- Over one in ten (12%) of the lowest-income households are behind on council tax bills, compared to one in a hundred for the highest income.
- More than half of households (51%) who are behind on council tax are having to cut back on food to save money. This compares to one in three (36%) lowest income and around one in five (18%) of all households.
- More than one in three (37%) of households behind on their council tax have had to borrow from friends and family due to their debt levels compared to one in ten (9%) of all households.
- With increases in council tax likely at the draft Budget on Thursday (15th Dec), the Scottish Government must act to take greater numbers of low-income families out of paying council tax – ‘There’s little point charging tax, fees and charges we know families simply can’t afford. It’s wrong in practice and wrong in principle.’
The Robertson Trust, one of Scotland’s largest independent funders, has today published new research showing that many low-income families are being pushed into debt and arrears by the public bodies meant to be helping them through the cost-of-living emergency.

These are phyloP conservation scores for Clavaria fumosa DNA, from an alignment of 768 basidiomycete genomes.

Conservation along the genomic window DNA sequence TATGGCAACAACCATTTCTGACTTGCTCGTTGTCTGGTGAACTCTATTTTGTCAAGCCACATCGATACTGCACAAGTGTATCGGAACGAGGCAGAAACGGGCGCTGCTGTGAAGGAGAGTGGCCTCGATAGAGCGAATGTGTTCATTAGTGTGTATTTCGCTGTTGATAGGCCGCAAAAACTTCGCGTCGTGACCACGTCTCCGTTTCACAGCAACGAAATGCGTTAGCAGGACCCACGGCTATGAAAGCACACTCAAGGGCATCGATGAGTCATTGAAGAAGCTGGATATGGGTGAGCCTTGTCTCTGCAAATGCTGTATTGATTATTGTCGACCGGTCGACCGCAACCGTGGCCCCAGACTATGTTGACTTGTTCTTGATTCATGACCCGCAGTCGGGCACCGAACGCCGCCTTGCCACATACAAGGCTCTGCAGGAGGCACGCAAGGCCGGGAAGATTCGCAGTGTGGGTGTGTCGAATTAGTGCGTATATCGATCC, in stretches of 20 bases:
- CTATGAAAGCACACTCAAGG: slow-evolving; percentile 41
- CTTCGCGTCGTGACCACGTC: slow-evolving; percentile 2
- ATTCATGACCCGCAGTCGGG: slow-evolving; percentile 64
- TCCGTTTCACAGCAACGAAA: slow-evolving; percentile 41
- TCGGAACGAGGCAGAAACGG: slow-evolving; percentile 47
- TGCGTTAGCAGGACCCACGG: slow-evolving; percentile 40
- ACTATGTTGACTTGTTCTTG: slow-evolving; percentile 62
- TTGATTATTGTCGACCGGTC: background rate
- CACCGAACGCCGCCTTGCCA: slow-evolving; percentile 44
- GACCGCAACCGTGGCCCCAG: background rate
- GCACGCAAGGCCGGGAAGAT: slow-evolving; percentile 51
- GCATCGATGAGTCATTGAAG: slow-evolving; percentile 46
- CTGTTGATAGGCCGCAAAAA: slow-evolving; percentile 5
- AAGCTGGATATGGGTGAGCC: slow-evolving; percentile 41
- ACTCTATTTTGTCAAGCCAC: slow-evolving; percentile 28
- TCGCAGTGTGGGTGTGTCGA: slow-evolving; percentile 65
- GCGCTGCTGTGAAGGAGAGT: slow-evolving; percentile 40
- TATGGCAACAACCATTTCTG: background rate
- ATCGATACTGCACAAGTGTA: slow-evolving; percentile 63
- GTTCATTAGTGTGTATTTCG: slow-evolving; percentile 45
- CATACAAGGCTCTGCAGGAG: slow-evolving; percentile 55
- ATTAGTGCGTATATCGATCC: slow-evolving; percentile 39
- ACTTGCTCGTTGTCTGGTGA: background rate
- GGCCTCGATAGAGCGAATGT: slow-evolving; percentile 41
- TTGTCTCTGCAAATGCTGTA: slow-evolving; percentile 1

The Trust, which works to build solutions to tackle poverty and trauma in Scotland, commissioned the report Debt and Arrears in Scotland to understand the level of debt and arrears in Scotland as we go through the cost-of-living emergency. The report includes new polling and looks, in particular, at money owed by low-income families to public bodies, for things like council tax, water charges, school meals, and other fees and charges.
With prices increasing faster than we’ve seen for decades the report finds that while many households in Scotland are struggling with essentials such as energy and food, it is the poorest families that are struggling the most.
- Lower income households are struggling the most – polling in the report shows just under one in three (29%) households with lower incomes (bottom two-fifths of incomes) are financially struggling, compared to around one in ten (9%) higher income households (top three-fifths of incomes).
- Most people in council tax arrears are on low-incomes – the polling shows more than one in ten households (12%) on the lowest incomes (bottom fifth of incomes) are currently behind on their council tax bills in contrast to only one in a hundred (1%) of those on the highest incomes.
- People who owe money to public bodies are going without essentials – the polling shows over half of households (51%) who are behind on their council tax have cut back on meal/portion sizes to save money, this compares to around one in three (36%) of the lowest income families and around one in five (18%) of all households. More than two-fifths (42%) have had to skip meals to save money compared to one in four (25%) of the lowest-income, and one in ten (12%) of all households.